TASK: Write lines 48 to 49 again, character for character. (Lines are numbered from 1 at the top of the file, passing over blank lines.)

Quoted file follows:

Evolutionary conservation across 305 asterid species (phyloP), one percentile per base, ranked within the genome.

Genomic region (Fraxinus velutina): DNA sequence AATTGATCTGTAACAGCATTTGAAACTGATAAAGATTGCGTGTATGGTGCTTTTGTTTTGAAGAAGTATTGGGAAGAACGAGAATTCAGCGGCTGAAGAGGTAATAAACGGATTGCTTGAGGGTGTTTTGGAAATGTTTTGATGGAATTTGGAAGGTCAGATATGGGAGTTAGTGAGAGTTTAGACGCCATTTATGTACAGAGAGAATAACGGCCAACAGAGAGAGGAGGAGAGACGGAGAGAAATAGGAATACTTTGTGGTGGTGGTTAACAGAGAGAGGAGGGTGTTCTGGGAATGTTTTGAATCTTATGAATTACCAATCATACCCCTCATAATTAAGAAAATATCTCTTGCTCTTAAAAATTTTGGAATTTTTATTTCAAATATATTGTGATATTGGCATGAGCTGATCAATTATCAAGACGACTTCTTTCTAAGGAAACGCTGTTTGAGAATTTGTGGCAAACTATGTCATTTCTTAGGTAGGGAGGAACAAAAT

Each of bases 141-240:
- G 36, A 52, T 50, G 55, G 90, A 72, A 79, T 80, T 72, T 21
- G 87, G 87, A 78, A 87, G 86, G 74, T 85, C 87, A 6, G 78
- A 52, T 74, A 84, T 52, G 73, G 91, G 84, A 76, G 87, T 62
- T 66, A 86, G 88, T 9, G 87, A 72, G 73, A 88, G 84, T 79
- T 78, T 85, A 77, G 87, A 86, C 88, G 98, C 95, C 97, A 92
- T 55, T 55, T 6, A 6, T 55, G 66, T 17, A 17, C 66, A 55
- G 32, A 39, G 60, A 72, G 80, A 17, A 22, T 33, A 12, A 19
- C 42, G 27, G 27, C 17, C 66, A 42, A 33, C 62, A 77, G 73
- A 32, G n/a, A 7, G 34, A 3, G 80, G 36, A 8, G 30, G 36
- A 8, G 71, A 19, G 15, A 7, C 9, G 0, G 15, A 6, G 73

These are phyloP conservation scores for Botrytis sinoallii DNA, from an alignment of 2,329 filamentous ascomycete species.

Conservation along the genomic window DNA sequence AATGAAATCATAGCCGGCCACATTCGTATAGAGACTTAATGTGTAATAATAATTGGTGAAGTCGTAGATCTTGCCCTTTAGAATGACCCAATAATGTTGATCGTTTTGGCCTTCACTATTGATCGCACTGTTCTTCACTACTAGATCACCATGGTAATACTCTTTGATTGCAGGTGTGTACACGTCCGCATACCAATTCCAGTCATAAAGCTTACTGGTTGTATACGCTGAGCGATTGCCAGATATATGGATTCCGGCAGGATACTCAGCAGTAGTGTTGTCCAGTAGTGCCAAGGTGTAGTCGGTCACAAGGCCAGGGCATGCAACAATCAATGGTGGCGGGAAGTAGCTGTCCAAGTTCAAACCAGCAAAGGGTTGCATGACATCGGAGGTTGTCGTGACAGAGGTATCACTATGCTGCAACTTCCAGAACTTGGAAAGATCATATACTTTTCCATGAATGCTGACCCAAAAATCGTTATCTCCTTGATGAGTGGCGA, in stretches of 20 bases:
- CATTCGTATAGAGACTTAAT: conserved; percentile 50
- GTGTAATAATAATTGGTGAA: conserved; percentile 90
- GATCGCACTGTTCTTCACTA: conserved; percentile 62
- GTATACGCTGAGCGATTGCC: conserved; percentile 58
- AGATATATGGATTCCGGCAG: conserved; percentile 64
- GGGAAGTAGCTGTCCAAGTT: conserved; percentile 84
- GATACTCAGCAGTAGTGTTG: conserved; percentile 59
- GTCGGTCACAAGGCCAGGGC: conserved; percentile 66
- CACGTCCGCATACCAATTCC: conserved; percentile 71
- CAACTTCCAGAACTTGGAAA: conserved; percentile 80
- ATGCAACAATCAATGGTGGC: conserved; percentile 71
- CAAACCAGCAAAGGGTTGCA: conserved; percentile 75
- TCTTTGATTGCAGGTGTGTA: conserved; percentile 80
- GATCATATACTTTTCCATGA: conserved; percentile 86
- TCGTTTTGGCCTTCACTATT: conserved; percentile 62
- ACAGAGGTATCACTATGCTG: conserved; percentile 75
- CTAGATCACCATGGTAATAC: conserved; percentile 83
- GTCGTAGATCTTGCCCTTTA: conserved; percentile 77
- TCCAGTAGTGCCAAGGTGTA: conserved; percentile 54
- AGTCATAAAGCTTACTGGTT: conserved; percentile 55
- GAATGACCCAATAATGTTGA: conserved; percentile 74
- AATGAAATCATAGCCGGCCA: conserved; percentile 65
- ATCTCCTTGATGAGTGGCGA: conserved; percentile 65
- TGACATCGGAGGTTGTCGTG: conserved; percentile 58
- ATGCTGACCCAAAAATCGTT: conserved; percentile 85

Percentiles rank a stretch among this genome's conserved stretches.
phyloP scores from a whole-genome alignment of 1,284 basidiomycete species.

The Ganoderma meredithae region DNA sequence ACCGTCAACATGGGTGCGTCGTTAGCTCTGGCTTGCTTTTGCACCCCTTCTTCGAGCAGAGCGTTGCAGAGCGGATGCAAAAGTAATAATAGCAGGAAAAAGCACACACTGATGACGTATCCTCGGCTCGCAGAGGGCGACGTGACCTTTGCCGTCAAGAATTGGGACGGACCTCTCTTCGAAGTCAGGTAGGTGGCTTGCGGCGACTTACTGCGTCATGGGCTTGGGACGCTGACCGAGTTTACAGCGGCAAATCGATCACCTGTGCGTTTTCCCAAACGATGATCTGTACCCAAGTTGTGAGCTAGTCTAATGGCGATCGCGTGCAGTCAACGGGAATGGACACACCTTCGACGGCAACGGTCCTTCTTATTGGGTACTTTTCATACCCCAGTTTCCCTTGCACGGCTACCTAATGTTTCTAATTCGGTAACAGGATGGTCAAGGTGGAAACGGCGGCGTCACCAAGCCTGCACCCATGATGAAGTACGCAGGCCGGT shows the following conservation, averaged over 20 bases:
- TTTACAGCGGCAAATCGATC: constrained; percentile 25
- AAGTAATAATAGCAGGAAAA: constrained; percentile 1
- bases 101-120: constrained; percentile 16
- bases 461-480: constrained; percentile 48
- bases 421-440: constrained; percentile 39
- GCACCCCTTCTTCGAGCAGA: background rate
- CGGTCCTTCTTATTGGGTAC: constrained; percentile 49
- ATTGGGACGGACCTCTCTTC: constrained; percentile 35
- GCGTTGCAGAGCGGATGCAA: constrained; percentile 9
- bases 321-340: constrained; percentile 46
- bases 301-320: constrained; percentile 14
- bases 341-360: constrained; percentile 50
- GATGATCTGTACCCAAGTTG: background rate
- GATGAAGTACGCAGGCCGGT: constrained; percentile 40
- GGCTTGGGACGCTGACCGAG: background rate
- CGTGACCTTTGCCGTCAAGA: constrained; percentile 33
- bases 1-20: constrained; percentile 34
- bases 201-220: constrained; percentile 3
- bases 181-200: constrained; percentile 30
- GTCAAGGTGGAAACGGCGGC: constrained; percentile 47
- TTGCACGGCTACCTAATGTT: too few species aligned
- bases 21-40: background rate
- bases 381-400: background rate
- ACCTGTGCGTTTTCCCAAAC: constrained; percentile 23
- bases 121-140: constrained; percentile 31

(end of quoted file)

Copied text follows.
- bases 421-440: constrained; percentile 39
- GCACCCCTTCTTCGAGCAGA: background rate